Occupational therapy (OT) is a potent options parents should consider as part of the treatment plan for a child with ADHD.
Research has shown that up to seven of every 10 children with ADHD have clinical sleep disturbances. This is important because disturbed or inadequate sleep can exacerbate the symptoms of ADHD including hyperactivity, impulsivity, or irritability. Here are a number of steps parents can take to help a child with ADHD get a better night’s sleep.
Getting started in the morning can be difficult for anyone, but it can be especially challenging if you have ADHD. This can be a stressful and chaotic time, and a bad start can make the rest of the day difficult as well. Here are some tips that experts recommend to help you and your family get your mornings under control.
If you have ADHD, time insensitivity can create many problems. But it doesn’t have to. Gaining an understanding of time insensitivity and having strategies to manage it can help you manage your activities, be more productive and keep your commitments. Here are some tips to help you overcome ADHD time insensitivity.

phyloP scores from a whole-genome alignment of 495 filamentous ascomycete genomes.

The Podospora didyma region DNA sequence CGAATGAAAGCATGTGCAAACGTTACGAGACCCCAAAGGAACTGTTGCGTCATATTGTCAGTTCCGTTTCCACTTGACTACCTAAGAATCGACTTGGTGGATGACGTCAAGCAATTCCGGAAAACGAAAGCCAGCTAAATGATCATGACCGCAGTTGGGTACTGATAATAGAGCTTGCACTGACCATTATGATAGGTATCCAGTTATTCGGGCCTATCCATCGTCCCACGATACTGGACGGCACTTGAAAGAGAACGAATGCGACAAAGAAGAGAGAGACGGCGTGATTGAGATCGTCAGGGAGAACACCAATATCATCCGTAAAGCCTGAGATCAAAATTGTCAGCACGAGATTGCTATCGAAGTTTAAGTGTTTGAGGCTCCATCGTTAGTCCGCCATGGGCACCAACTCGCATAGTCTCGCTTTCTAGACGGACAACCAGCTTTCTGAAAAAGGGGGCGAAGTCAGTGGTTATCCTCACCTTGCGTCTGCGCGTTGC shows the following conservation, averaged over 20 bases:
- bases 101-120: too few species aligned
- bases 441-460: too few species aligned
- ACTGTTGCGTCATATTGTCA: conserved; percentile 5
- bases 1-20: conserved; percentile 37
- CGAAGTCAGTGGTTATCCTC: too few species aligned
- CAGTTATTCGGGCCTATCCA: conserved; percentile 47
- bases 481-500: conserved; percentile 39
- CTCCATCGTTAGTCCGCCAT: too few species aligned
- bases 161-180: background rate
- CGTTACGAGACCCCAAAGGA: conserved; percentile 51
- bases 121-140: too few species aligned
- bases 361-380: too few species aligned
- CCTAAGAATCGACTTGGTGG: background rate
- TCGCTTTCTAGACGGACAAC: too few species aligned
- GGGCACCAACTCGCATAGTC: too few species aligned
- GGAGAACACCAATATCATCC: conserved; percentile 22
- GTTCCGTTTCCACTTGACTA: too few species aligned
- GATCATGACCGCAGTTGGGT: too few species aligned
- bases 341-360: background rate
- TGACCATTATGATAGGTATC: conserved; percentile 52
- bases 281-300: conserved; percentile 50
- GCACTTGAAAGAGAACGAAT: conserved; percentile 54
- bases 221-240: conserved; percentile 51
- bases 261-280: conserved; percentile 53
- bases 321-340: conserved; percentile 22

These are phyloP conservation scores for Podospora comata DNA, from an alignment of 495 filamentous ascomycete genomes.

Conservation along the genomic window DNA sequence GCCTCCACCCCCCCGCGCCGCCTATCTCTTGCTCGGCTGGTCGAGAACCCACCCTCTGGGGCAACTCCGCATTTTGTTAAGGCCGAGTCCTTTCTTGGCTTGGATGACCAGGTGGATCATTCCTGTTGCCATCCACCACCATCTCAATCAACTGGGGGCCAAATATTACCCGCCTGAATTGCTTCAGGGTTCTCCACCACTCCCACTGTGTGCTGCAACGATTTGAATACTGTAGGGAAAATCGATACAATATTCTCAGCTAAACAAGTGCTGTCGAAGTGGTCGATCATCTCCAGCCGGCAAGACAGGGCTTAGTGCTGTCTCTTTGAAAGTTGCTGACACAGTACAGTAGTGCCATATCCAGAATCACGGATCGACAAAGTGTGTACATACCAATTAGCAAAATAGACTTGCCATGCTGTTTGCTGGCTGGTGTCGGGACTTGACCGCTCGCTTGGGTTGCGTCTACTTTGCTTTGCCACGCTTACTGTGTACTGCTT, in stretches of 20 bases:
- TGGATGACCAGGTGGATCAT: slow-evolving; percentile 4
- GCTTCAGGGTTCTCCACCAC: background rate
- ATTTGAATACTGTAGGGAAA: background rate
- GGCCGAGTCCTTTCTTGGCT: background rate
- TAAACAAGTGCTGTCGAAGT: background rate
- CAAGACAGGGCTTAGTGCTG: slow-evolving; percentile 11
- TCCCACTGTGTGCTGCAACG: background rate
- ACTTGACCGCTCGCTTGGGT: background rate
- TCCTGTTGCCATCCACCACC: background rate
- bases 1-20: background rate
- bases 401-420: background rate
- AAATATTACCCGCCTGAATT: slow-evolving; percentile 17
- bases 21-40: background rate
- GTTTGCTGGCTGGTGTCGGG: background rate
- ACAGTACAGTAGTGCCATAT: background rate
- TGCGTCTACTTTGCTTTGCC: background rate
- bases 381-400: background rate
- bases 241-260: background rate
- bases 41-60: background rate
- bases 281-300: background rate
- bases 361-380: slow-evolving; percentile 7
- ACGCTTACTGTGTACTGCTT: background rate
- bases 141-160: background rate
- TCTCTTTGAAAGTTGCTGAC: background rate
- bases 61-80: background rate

Summer is approaching and many families are making their vacation plans. Families with an ADHD child should do a little extra planning to ensure their vacations are a positive experience for everyone. Here are some travel planning tips that can help make your vacation more fun and enjoyable for the entire family.
The internet has evolved into a wonderfully useful medium for learning new things, staying up on the news, shopping, and keeping in touch with friends on social media. For individuals with ADHD, it provides instant rewards, lots of stimulation, and an almost infinite variety of things to explore. But it can draw the ADHD brain into an endless rabbit hole where significant amounts of unproductive time is spent. Here are some tips you can use to help keep your Internet usage in check.
The transition from high school to college can be difficult if you have ADHD. There are more distractions, more to manage in the daily routine in terms of classes and social life, a more challenging academic environment, and less day-to-day support from parents. These factors can combine to make college a struggle and academic success less certain. Here are some things you can do to improve your odds of a successful start to college if you have ADHD.